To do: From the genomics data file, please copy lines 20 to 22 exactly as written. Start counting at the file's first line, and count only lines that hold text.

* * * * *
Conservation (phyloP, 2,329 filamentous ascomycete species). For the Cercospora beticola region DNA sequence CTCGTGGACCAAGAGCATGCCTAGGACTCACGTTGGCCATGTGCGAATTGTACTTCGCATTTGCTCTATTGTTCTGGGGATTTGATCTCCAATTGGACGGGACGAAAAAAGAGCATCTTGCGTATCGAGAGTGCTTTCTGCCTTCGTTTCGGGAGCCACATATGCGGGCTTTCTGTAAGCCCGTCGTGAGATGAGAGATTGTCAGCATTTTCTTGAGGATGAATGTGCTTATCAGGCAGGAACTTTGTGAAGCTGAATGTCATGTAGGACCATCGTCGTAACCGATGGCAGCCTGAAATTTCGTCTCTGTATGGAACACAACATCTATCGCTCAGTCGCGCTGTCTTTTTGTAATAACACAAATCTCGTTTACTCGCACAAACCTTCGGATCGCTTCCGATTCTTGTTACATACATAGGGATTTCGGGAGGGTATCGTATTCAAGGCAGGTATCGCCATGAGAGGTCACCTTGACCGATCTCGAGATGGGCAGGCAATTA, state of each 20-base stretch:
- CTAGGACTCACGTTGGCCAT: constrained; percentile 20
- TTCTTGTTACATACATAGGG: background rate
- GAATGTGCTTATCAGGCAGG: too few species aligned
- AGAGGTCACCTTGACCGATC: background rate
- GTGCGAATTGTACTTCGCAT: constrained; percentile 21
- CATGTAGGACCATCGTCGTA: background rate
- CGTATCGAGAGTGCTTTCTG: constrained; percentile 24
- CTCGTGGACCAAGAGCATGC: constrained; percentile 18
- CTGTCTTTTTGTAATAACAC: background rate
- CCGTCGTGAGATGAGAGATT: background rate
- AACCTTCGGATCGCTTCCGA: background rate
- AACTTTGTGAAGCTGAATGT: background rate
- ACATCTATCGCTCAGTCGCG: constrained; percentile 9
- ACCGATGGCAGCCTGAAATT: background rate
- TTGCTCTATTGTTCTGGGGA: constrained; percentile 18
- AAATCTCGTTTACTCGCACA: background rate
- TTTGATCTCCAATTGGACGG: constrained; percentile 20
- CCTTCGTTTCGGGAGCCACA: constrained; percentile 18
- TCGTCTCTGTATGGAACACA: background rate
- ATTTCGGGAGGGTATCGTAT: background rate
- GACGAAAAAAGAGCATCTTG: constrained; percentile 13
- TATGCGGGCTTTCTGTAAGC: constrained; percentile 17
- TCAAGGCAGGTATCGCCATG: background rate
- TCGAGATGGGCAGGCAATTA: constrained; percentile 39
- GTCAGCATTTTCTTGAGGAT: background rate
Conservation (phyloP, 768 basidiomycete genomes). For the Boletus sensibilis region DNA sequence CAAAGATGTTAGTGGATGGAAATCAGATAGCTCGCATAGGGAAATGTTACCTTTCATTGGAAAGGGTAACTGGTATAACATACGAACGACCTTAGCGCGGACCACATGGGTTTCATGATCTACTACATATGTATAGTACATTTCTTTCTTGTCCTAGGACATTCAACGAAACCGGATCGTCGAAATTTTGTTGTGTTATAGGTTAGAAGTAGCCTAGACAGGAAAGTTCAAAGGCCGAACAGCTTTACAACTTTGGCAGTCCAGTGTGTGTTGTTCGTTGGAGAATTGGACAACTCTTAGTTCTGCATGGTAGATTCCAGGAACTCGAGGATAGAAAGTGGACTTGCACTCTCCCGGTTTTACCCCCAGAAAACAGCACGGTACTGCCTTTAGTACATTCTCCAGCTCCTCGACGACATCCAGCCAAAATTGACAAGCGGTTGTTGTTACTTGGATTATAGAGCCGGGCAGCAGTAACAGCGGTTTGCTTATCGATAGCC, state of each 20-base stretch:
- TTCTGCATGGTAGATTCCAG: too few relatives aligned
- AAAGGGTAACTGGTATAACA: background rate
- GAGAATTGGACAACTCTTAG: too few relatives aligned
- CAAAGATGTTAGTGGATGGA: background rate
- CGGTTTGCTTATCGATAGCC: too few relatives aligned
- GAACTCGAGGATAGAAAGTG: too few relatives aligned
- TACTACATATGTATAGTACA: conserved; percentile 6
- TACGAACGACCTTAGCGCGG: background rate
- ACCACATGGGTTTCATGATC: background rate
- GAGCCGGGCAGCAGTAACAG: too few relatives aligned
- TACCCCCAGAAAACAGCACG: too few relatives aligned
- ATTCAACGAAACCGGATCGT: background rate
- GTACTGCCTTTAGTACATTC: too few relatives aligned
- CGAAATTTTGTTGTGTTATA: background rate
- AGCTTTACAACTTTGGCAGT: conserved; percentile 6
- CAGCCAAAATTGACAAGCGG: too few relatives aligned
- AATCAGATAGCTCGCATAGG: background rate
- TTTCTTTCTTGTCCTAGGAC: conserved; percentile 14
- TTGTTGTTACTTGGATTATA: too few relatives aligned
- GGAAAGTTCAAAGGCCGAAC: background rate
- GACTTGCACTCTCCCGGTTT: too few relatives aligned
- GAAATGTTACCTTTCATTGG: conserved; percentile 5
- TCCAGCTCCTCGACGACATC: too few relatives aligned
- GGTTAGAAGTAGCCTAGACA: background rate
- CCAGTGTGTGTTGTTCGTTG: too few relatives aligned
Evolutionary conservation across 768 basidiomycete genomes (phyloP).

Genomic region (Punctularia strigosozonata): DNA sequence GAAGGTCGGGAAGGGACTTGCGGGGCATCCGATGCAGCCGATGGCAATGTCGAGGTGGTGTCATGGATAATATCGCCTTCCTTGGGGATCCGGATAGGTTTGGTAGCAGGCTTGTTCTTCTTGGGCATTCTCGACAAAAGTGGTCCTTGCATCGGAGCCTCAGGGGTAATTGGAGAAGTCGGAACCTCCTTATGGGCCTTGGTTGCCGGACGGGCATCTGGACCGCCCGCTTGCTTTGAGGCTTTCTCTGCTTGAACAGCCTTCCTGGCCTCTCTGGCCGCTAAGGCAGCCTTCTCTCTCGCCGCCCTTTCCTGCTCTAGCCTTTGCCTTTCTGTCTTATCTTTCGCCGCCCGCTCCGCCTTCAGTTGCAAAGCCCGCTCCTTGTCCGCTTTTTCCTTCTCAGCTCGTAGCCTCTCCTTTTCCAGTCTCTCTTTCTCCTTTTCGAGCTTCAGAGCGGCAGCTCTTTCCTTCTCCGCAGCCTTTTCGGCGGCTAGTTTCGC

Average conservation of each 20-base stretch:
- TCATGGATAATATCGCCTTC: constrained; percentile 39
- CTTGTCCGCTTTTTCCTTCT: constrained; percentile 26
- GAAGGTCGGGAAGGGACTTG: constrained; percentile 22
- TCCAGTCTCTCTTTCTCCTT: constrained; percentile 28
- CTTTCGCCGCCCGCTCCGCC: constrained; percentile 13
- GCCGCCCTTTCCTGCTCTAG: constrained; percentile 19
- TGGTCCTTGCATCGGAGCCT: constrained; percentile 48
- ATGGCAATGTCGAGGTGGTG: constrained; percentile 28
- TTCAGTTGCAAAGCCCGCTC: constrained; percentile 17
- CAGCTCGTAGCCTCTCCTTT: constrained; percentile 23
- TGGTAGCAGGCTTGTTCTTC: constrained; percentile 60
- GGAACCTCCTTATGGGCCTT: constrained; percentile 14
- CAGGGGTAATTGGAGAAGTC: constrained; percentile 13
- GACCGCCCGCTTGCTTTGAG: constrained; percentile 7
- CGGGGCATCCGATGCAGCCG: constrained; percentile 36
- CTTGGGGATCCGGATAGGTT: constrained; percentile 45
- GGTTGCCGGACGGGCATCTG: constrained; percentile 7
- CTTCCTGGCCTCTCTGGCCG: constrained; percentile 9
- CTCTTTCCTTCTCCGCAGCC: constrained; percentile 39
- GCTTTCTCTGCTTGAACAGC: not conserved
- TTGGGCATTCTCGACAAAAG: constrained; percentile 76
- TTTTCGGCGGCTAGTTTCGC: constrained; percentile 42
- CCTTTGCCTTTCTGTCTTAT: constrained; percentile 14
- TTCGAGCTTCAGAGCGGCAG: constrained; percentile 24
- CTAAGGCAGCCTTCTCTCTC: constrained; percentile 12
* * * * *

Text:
- TCGTCTCTGTATGGAACACA: background rate
- ATTTCGGGAGGGTATCGTAT: background rate
- GACGAAAAAAGAGCATCTTG: constrained; percentile 13